Anthropology student flies out of South Florida to avoid storm

Melissa Muiznieks / Contributing writer 

Let me start by saying that, yes, Irma was a serious storm, but the number of changes and disruption to my daily routine were quite annoying. But hey, we survived and we are stronger for it. Plus, can you believe how amazing our fellow FIU faculty, staff and students were for keeping the Monroe County evacuees comfortable?

To say that Hurricane Irma was a mild storm is an understatement. For an anthropology student from Trinidad & Tobago that rarely (more like never) gets hit by them, it’s the scare of your life. I remember it clearly: it was Monday, Sept. 4 and I was reading a random article that talked about the category five hurricane heading our way.

I bought groceries and thought to myself, “Great. More money is coming out of budget to get supplies!”

I was scared to stay on campus because I wasn’t sure how safe Parkview was until my RA assured me it was. Annoyance filled me because I had plans for the following week and I knew they were going to be affected. My parents were blowing up my phone trying to figure out what I was doing and I was a hot mess. I understand that they were back home in  Trinidad and worried for me in Miami, but I still needed time to figure things out.

Preparations were being made, like buying water and nonperishable foods. I thought I was staying on campus until last minute changes happened on Tuesday, Sept. 5 night. I was all stocked up on water, my tins of tuna and sweetcorn when my roommate said she could take me up to her house an hour from campus. That Wednesday, we drove north, leaving FIU behind.

As the day passed, we made preparations to keep her house safe from dear Irma. I felt so grateful that they took me in until my anxiety began to kick in again. We were resting when my roommate told me of her family’s plan. They were running from the storm with good measures because at the time, it looked like Irma would directly hit Miami and the areas around it. So again, I moved while they went north. My cousin picked me up from my roommate’s house to go to her home in Coral Springs that same evening.

During this time, my brother was calling me, trying to organize things and trying to keep me calm, which only made things worse. When I reached my cousin, I thought I was safe until more changes were made. My brother finally got me a ticket to fly up to Orlando to be with him.

On Friday at 4:30 a.m., t-minus 2 days, several alarms woke me up to make sure I didn’t miss my taxi or my flight. The night before had been pure anxiety as I was saw a potential track heading straight for Orlando. All I thought was, “I have to be with my brother.”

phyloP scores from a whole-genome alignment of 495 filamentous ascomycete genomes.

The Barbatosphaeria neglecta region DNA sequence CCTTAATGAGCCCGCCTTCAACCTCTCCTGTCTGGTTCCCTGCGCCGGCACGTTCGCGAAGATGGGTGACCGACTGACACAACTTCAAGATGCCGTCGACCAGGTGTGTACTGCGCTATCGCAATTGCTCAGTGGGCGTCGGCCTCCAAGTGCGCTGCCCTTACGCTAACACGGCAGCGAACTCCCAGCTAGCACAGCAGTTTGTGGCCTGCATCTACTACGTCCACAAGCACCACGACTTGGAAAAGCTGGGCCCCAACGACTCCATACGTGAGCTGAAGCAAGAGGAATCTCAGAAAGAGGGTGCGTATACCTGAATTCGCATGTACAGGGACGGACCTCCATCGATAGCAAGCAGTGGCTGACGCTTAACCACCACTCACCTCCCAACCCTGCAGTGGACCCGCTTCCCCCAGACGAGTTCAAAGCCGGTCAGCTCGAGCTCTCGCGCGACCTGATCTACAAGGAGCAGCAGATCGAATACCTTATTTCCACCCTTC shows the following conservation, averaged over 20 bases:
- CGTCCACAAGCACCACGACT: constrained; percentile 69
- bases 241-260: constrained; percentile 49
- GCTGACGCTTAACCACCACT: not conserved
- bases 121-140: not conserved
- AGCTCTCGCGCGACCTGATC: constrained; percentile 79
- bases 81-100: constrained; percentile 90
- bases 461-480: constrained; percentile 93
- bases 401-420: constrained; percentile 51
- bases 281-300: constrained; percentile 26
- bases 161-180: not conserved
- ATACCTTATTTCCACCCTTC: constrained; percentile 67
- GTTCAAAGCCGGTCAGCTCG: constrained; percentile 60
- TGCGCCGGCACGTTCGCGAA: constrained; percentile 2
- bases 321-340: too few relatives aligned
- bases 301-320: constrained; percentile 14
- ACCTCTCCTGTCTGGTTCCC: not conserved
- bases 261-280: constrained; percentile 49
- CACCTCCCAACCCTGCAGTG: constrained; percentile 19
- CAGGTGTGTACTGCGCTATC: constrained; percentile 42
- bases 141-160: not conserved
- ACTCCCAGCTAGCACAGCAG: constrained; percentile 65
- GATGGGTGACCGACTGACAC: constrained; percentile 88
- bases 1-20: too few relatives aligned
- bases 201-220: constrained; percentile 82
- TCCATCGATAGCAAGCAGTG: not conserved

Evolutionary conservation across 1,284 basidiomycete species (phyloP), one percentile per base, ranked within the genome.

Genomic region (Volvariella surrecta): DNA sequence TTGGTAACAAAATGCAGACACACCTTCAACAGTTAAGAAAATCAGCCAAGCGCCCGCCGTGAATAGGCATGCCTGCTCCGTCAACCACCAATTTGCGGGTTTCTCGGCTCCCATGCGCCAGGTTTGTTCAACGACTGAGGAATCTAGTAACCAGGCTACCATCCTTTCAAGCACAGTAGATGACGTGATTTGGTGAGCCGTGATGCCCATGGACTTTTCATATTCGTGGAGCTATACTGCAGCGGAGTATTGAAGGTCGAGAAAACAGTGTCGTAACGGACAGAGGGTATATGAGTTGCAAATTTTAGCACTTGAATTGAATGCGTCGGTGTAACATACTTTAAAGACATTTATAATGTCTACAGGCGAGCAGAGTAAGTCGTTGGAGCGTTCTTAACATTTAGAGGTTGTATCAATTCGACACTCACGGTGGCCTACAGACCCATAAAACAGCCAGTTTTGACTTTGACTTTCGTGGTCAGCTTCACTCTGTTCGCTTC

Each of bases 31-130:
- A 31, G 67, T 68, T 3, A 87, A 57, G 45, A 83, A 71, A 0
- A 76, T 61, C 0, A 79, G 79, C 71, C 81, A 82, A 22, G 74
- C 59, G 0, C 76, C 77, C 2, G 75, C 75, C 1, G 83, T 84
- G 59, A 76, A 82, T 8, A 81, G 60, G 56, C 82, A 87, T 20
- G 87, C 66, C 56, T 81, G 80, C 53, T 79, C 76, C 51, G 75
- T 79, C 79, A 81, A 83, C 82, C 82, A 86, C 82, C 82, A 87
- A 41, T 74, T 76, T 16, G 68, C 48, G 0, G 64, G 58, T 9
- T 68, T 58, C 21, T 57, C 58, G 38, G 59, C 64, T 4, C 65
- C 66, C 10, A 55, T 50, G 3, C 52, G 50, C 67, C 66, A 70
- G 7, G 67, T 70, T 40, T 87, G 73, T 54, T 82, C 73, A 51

I finally reached Orlando and a sense of calmness washed over me as my brother picked me up from the airport. On Saturday morning, my brother told me the good news that the hurricane was heading in a more north-west direction.

Irma was was my first hurricane ever. I’ve only been in Miami for two semesters now and in Trinidad & Tobago, we only get tropical storms and earthquakes. I was scared honestly, especially at the fact that so many Floridians had a chill vibe to them. If they were freaking out like me, they surely hid it well.

My motto is, “If you’re calm, worry. If you’re worried, be calm.” It’s something that has been true to me always. When I was calm, something bad happened. But when I was worried, I was fine. Just like in this case, I was worried beyond belief and yet, I was safe.

Melissa Muiznieks / PantherNOW

Melissa Muiznieks / PantherNOW

In the end, I’m alive and well and though cliché, this hurricane truly shaped me. It taught me that change has to happen and that I have to go with the flow. I can’t sit and wait for it to plow me down because I’m too scared to go on a flight. Thanks to this hurricane, I’m more knowledgeable on what to do and won’t be as scared as I was. I know now that I have to remain calm and as soon as the semester starts, I’m stocking up on supplies. All I know is that I was spared and I am forever grateful for it.

Everything went back to normal, at least according to Mayor Carlos Gimenez. The power was back and school was starting in just a few days. If it weren’t for the trees that were uprooted and the missing letter F FIU outside library, I would never thought that the a natural disaster had just struck.


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